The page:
Your Can Can Talk to You, Thanks to the Internet of Things

Imagine a world where the soda can you just bought not only keeps your drink cold, but tells you how the soda was made and how many miles it logged before it got to you. Or imagine a world where a tin of cookies offers up virtual recipes.

That world is now a reality, courtesy of the Internet of Things (IoT), which connects everyday devices and consumer objects such as cars, washing machines and even metal consumer packages to the internet.

Big brands and companies are getting into the IoT game. Cisco Jasper’s IoT technology, for example, helps Coca-Cola wirelessly connect its vending machines so alerts can be sent out when they need refills. At the consumer level, Kroger has experimented with IoT tech to create “smart shelves” that display nutritional information at its grocery stores. Kroger eventually plans for these shelves to interface with customers’ phones, synchronizing with shopping lists and advising them on how to find what they need.

There is a huge, and growing, demand for this sort of technology with TechSi Research reporting that the global IoT services market will expand at a compound annual growth rate of over 24 percent from 2016-2021. This projected ramp-up is credited to increased smartphone and internet penetration, growing industrial IoT adoption and more smart city projects around the world.

And now, a new partnership is extending the IoT to include metal packaging products, such as food and beverage cans and specialty tins. The goal is to help consumers and brands learn more about one another, and bring the world of wireless technology to your local supermarket or convenience store. In simpler terms, now your can can talk to you.

Philadelphia-based metal-packaging supplier Crown Holdings and EVRYTHNG, a London- and New York-based software company, are partnering in the partnership to provide an IoT platform connecting consumer products to the web.

The Crown/EVRYTHNG venture’s goal is to embed digital intelligence into billions of food and beverage containers to help brands maximize the efficiency of their supply chain and generate lots of data. Brands get enhanced product traceability, while consumers get access to information including recipes, beauty tips and lifestyle-centric content based on their individual preferences.

Crown has printed serialized codes on food, beverage and aerosol cans, in addition to specialty tins. These codes can be scanned by smartphones and are integrated with EVRYTHNG’s IoT smart products platform, which gives each package its own software identity and cloud-based data profile. It’s a combination of smart packaging powered by smart software, making the packages more interactive, intelligent and trackable.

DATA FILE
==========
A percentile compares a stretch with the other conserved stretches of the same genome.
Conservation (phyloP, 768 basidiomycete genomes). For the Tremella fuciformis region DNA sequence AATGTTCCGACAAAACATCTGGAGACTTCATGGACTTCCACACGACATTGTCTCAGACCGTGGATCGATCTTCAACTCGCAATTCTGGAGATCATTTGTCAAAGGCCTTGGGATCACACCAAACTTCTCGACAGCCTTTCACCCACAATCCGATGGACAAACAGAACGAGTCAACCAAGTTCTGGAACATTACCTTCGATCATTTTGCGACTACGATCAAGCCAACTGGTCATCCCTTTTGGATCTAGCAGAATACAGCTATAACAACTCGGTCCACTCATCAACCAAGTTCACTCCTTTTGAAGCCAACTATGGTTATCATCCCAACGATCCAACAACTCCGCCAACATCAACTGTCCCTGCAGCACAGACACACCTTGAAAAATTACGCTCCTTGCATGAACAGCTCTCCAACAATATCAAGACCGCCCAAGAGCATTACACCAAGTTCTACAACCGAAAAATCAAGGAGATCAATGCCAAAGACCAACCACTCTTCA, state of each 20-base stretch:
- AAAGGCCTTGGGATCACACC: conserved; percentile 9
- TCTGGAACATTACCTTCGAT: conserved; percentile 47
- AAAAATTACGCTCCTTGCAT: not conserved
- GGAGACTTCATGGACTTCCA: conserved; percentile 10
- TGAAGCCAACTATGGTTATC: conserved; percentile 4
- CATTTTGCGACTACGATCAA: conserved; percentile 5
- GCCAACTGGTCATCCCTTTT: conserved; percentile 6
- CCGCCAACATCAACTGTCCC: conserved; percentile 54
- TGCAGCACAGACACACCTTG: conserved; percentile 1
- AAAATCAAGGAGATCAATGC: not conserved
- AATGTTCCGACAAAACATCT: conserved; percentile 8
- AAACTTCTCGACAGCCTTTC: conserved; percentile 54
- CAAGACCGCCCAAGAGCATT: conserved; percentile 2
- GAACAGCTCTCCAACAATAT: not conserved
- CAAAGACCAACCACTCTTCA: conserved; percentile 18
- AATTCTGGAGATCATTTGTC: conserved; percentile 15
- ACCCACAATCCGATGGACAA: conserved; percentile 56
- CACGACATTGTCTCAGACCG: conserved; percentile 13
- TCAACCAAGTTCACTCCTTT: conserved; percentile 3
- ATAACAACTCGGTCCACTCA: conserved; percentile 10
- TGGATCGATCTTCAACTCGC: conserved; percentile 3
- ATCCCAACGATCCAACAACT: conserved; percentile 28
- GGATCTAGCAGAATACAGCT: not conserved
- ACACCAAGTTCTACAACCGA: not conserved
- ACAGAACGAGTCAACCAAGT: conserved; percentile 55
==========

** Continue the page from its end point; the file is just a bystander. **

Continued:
Daniel Abramowicz, chief technology officer at Crown, explained why the timing is right for this partnership. “Crown’s new CrownSmart and CrownSecure technologies offer the consumer new ways to provide content, security and product authentication. But to take full advantage of the possibilities they present, brand owners must assess their infrastructure and databases,” he said. “That is precisely where EVRYTHNG comes in, providing the software and database management to facilitate the practical use of these technologies.”

He added that this partnership brings new levels of information to consumers, too. “Today’s consumers are used to having information at their fingertips,” he said. “This technology enables packaging to be a conduit to that information … while (they’re) standing in a retail environment and making purchasing decisions.”

Brands benefit, Abramowicz said, because they get access to a wealth of additional data. They can learn when and where consumers use products and gain information to help them anticipate future trends and campaigns.

In an official statement, EVRYTHNG Chief Executive Officer Niall Murphy said the campaign will disrupt the metal packaging market, which produces 1 trillion products a year: “We are creating a standard where all brands across food, beverage, apparel, health and beauty, personal care and home care can exploit the real-time, connected intelligence built into their product packaging.”

Other product applications include:

  • Increased product information, such as nutrition, ingredients and the manufacturing process.
  • Enhanced loyalty rewards experiences, including personalized offers.
  • Better brand protection, as digital authentication counteracts counterfeits.

Given the internet-centric focus of this collaboration, it only makes sense there’s also a hashtag that goes with it: #BornDigital.